When you buy a great album or go to a concert with a group you love, you have a performance expectation – you anticipate that this will be GREAT! and so that band is starting at about 50% in terms of how much you will like their music. That is, depending on how much you like them, they can do almost nothing that great and the audience will love it, all because of their anticipation that the music and experience will be awesome. Another example of this is found in comedy. When you start laughing and everyone is laughing, almost anything is funny. Milton Berle made a point of demonstrating this intentionally on the Ed Sullivan show by saying “On Tuesday” in the middle of a routine where everyone was cracking up. It was completely meaningless but everybody laughed because they expected Milton to be funny. The same for a famous band. When you as an unknown get up to play or sing, there is no such anticipation and you have to build that expectation of excellence from scratch. To survive this, first you have to be ready for the “vacuum” coming from the audience, not being intimidated or surprised by it – you knew it would be this way. Secondly, show them as quickly as possible that you are the master, the bomb, that this will be the most awesome performance they’ve ever experienced. Then you can ride and expand on the positive feedback and energy coming from our audience (10 to 1000) and you can all have a great time.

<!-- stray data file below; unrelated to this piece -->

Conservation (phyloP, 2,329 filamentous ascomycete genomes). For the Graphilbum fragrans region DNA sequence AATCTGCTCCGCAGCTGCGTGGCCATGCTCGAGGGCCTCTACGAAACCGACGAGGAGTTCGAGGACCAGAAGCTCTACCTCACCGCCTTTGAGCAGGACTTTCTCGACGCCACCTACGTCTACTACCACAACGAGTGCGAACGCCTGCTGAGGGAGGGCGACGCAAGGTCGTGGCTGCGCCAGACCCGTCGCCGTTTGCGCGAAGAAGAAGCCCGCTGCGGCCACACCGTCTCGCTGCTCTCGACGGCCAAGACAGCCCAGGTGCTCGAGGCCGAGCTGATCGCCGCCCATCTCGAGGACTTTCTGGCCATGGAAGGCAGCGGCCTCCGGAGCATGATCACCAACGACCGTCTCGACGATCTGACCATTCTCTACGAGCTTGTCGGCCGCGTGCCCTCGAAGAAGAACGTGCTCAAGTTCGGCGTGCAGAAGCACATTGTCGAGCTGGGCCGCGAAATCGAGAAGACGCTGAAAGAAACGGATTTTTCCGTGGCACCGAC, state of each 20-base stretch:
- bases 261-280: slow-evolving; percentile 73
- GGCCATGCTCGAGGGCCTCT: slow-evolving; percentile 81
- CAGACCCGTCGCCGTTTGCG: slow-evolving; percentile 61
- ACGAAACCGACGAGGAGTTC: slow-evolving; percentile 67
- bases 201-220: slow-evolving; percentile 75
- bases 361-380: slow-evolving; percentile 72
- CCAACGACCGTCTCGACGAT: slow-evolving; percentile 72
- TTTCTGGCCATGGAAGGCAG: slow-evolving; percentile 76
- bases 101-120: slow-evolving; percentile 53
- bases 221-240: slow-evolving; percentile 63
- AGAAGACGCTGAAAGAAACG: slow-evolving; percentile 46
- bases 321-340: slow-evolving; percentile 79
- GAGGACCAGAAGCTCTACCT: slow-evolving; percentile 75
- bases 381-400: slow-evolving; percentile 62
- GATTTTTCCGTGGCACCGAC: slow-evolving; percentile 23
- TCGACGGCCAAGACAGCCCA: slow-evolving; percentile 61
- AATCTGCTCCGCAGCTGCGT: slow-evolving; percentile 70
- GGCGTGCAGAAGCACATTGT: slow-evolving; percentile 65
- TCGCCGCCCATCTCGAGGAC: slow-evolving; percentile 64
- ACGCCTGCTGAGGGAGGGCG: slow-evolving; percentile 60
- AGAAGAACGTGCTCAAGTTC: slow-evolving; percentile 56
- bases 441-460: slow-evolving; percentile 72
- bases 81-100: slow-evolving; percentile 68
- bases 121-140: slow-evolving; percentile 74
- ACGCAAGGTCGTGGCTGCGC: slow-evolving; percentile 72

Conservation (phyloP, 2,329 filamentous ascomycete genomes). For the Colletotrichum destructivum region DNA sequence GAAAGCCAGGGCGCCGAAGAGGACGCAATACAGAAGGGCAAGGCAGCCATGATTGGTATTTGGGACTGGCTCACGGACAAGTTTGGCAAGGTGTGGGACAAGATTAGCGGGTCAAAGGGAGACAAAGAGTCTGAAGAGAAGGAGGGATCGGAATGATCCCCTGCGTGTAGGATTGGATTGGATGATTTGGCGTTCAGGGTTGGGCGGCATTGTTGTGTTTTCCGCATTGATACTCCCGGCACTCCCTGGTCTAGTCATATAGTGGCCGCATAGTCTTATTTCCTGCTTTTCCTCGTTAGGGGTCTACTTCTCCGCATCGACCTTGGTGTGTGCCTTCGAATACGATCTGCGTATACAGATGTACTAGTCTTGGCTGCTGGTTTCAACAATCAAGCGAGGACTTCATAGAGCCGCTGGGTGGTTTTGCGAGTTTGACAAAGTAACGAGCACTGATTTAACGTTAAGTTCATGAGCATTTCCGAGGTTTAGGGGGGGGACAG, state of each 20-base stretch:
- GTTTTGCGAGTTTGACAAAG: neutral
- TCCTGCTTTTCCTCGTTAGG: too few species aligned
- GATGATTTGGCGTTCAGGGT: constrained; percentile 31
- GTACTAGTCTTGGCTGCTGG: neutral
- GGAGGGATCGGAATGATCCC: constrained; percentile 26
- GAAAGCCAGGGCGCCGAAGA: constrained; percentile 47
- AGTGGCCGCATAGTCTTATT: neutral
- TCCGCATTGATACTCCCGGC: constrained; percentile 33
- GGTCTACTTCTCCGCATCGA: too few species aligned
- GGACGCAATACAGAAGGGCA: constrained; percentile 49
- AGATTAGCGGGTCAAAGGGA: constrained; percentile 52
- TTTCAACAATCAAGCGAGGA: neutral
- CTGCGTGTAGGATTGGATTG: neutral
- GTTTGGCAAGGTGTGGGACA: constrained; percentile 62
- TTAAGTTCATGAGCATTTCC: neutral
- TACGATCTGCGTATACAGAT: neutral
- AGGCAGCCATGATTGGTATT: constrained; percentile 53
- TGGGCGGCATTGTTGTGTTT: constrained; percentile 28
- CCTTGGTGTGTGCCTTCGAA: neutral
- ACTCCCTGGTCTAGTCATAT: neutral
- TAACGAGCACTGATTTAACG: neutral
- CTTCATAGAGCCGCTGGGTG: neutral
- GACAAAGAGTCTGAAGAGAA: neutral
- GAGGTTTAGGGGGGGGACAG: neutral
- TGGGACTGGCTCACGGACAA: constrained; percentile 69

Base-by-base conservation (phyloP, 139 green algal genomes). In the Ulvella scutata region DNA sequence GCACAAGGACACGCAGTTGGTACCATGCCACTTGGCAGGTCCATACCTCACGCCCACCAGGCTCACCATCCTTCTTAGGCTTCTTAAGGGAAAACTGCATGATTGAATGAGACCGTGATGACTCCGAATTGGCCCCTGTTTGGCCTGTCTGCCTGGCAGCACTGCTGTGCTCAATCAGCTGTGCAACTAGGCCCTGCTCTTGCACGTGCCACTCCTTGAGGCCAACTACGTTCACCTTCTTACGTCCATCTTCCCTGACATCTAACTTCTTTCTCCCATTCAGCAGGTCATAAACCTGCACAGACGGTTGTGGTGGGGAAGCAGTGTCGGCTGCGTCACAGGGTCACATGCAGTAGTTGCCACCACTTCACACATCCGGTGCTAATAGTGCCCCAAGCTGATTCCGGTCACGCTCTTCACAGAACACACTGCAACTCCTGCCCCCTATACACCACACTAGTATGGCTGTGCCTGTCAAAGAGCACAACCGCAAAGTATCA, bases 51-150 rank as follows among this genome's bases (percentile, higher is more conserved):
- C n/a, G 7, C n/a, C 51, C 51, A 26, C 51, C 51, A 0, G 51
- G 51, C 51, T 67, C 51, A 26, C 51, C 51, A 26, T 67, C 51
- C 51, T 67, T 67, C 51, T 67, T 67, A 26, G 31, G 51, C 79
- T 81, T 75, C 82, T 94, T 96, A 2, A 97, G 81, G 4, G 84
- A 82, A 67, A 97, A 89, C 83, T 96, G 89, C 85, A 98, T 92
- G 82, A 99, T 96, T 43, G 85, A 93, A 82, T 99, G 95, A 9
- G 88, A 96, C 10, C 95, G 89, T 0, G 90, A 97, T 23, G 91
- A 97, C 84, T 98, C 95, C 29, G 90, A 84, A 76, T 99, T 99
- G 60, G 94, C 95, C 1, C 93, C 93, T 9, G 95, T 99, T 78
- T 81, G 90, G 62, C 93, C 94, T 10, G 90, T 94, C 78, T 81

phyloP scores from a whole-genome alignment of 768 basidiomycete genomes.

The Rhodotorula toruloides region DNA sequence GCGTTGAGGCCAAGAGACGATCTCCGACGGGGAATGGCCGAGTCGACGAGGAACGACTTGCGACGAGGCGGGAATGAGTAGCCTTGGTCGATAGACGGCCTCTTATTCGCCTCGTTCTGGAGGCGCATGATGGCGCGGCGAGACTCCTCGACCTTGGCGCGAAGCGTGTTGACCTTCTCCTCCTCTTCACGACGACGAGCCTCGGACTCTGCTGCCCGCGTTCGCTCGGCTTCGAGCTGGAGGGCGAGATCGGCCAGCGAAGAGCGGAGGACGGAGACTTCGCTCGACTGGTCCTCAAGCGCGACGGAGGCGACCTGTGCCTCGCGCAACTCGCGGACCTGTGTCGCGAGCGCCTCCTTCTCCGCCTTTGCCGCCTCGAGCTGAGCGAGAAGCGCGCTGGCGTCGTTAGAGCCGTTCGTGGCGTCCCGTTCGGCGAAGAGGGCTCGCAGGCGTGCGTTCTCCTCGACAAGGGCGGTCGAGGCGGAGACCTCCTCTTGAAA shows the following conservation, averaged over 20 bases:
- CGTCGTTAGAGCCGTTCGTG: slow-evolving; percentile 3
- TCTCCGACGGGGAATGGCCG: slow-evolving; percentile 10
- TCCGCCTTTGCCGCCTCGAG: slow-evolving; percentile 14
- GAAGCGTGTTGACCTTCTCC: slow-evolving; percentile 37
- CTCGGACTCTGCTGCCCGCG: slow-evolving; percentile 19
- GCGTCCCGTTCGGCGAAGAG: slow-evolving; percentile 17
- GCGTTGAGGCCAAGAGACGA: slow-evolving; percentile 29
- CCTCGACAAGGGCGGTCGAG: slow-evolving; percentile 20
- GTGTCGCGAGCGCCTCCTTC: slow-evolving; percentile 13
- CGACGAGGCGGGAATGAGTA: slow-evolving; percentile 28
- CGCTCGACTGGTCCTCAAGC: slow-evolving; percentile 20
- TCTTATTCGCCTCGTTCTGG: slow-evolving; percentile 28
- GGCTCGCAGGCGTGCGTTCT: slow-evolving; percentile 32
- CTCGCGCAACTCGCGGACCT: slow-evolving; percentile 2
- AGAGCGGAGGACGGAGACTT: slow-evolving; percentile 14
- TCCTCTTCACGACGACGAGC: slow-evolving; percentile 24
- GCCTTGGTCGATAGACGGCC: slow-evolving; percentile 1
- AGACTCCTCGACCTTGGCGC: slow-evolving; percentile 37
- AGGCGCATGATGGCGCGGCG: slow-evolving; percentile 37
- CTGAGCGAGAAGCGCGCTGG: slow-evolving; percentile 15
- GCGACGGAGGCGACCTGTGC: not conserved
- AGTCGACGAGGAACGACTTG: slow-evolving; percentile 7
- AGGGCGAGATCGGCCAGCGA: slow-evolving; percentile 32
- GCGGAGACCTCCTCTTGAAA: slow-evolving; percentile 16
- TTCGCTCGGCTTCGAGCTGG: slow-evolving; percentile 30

Average ability + strong energy = great performance. Great ability + minimal excitement = poor performance.